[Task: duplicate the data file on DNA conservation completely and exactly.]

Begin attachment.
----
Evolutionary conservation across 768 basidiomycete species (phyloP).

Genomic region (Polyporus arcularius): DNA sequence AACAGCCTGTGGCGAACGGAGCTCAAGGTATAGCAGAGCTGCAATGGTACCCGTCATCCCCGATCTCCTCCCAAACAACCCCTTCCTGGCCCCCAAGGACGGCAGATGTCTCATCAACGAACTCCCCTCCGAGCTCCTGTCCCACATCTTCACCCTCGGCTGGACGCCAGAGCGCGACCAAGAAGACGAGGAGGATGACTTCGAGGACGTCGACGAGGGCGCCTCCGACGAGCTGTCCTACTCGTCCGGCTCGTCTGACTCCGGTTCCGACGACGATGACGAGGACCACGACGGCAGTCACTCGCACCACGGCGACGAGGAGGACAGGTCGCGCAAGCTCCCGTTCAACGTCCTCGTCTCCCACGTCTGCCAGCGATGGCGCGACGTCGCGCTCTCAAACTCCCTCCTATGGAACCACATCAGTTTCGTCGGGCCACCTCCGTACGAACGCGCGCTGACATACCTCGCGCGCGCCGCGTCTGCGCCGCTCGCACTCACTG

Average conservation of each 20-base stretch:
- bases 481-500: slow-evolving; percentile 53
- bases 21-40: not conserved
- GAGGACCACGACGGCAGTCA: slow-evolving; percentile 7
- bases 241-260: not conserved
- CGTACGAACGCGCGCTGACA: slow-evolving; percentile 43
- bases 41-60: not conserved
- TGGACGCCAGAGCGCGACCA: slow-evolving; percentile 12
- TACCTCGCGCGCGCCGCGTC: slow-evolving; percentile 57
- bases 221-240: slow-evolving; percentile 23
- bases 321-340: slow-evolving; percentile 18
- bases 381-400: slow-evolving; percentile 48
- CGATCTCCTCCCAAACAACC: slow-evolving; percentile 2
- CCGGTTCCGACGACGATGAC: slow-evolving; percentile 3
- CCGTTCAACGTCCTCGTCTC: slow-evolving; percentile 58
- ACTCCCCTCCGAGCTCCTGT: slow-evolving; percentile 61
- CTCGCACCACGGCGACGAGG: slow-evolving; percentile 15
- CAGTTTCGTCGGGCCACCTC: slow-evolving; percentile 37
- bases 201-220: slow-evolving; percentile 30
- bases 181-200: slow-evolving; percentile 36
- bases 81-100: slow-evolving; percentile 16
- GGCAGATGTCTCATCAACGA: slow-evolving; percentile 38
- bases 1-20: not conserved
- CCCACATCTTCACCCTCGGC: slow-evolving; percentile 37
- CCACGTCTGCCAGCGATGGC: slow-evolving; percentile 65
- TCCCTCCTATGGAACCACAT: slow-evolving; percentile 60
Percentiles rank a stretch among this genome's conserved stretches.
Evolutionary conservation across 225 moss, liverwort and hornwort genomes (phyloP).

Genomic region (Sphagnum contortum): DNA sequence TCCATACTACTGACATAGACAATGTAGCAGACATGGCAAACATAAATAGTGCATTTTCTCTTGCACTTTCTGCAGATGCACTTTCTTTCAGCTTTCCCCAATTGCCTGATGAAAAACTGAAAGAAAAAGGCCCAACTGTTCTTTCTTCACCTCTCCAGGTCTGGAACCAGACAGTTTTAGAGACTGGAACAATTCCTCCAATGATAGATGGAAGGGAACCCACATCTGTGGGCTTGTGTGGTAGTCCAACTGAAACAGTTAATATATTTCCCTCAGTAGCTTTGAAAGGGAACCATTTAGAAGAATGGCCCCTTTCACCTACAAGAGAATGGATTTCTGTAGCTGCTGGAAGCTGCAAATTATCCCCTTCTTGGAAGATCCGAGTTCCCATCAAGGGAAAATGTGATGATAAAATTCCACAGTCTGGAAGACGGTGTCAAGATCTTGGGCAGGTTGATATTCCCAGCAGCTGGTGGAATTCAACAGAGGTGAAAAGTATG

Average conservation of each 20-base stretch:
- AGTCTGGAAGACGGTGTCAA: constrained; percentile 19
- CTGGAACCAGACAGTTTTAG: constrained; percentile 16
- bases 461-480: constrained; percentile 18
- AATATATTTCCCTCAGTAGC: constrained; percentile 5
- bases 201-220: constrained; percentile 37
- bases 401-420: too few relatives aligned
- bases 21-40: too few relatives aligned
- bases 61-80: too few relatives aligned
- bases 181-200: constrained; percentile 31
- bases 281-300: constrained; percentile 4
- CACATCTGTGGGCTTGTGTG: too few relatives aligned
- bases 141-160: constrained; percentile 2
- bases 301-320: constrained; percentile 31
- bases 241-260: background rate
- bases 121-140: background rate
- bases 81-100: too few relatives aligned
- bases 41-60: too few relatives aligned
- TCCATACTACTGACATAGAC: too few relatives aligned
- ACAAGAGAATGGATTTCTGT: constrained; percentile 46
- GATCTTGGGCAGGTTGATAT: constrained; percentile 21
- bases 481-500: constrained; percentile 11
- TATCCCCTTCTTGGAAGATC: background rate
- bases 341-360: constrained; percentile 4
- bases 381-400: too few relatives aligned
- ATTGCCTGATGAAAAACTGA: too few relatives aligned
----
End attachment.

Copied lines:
Evolutionary conservation across 768 basidiomycete species (phyloP).

Genomic region (Polyporus arcularius): DNA sequence AACAGCCTGTGGCGAACGGAGCTCAAGGTATAGCAGAGCTGCAATGGTACCCGTCATCCCCGATCTCCTCCCAAACAACCCCTTCCTGGCCCCCAAGGACGGCAGATGTCTCATCAACGAACTCCCCTCCGAGCTCCTGTCCCACATCTTCACCCTCGGCTGGACGCCAGAGCGCGACCAAGAAGACGAGGAGGATGACTTCGAGGACGTCGACGAGGGCGCCTCCGACGAGCTGTCCTACTCGTCCGGCTCGTCTGACTCCGGTTCCGACGACGATGACGAGGACCACGACGGCAGTCACTCGCACCACGGCGACGAGGAGGACAGGTCGCGCAAGCTCCCGTTCAACGTCCTCGTCTCCCACGTCTGCCAGCGATGGCGCGACGTCGCGCTCTCAAACTCCCTCCTATGGAACCACATCAGTTTCGTCGGGCCACCTCCGTACGAACGCGCGCTGACATACCTCGCGCGCGCCGCGTCTGCGCCGCTCGCACTCACTG

Average conservation of each 20-base stretch:
- bases 481-500: slow-evolving; percentile 53
- bases 21-40: not conserved
- GAGGACCACGACGGCAGTCA: slow-evolving; percentile 7
- bases 241-260: not conserved
- CGTACGAACGCGCGCTGACA: slow-evolving; percentile 43
- bases 41-60: not conserved
- TGGACGCCAGAGCGCGACCA: slow-evolving; percentile 12
- TACCTCGCGCGCGCCGCGTC: slow-evolving; percentile 57
- bases 221-240: slow-evolving; percentile 23
- bases 321-340: slow-evolving; percentile 18
- bases 381-400: slow-evolving; percentile 48
- CGATCTCCTCCCAAACAACC: slow-evolving; percentile 2
- CCGGTTCCGACGACGATGAC: slow-evolving; percentile 3
- CCGTTCAACGTCCTCGTCTC: slow-evolving; percentile 58
- ACTCCCCTCCGAGCTCCTGT: slow-evolving; percentile 61
- CTCGCACCACGGCGACGAGG: slow-evolving; percentile 15
- CAGTTTCGTCGGGCCACCTC: slow-evolving; percentile 37
- bases 201-220: slow-evolving; percentile 30
- bases 181-200: slow-evolving; percentile 36
- bases 81-100: slow-evolving; percentile 16
- GGCAGATGTCTCATCAACGA: slow-evolving; percentile 38
- bases 1-20: not conserved
- CCCACATCTTCACCCTCGGC: slow-evolving; percentile 37
- CCACGTCTGCCAGCGATGGC: slow-evolving; percentile 65
- TCCCTCCTATGGAACCACAT: slow-evolving; percentile 60
Percentiles rank a stretch among this genome's conserved stretches.
Evolutionary conservation across 225 moss, liverwort and hornwort genomes (phyloP).

Genomic region (Sphagnum contortum): DNA sequence TCCATACTACTGACATAGACAATGTAGCAGACATGGCAAACATAAATAGTGCATTTTCTCTTGCACTTTCTGCAGATGCACTTTCTTTCAGCTTTCCCCAATTGCCTGATGAAAAACTGAAAGAAAAAGGCCCAACTGTTCTTTCTTCACCTCTCCAGGTCTGGAACCAGACAGTTTTAGAGACTGGAACAATTCCTCCAATGATAGATGGAAGGGAACCCACATCTGTGGGCTTGTGTGGTAGTCCAACTGAAACAGTTAATATATTTCCCTCAGTAGCTTTGAAAGGGAACCATTTAGAAGAATGGCCCCTTTCACCTACAAGAGAATGGATTTCTGTAGCTGCTGGAAGCTGCAAATTATCCCCTTCTTGGAAGATCCGAGTTCCCATCAAGGGAAAATGTGATGATAAAATTCCACAGTCTGGAAGACGGTGTCAAGATCTTGGGCAGGTTGATATTCCCAGCAGCTGGTGGAATTCAACAGAGGTGAAAAGTATG

Average conservation of each 20-base stretch:
- AGTCTGGAAGACGGTGTCAA: constrained; percentile 19
- CTGGAACCAGACAGTTTTAG: constrained; percentile 16
- bases 461-480: constrained; percentile 18
- AATATATTTCCCTCAGTAGC: constrained; percentile 5
- bases 201-220: constrained; percentile 37
- bases 401-420: too few relatives aligned
- bases 21-40: too few relatives aligned
- bases 61-80: too few relatives aligned
- bases 181-200: constrained; percentile 31
- bases 281-300: constrained; percentile 4
- CACATCTGTGGGCTTGTGTG: too few relatives aligned
- bases 141-160: constrained; percentile 2
- bases 301-320: constrained; percentile 31
- bases 241-260: background rate
- bases 121-140: background rate
- bases 81-100: too few relatives aligned
- bases 41-60: too few relatives aligned
- TCCATACTACTGACATAGAC: too few relatives aligned
- ACAAGAGAATGGATTTCTGT: constrained; percentile 46
- GATCTTGGGCAGGTTGATAT: constrained; percentile 21
- bases 481-500: constrained; percentile 11
- TATCCCCTTCTTGGAAGATC: background rate
- bases 341-360: constrained; percentile 4
- bases 381-400: too few relatives aligned
- ATTGCCTGATGAAAAACTGA: too few relatives aligned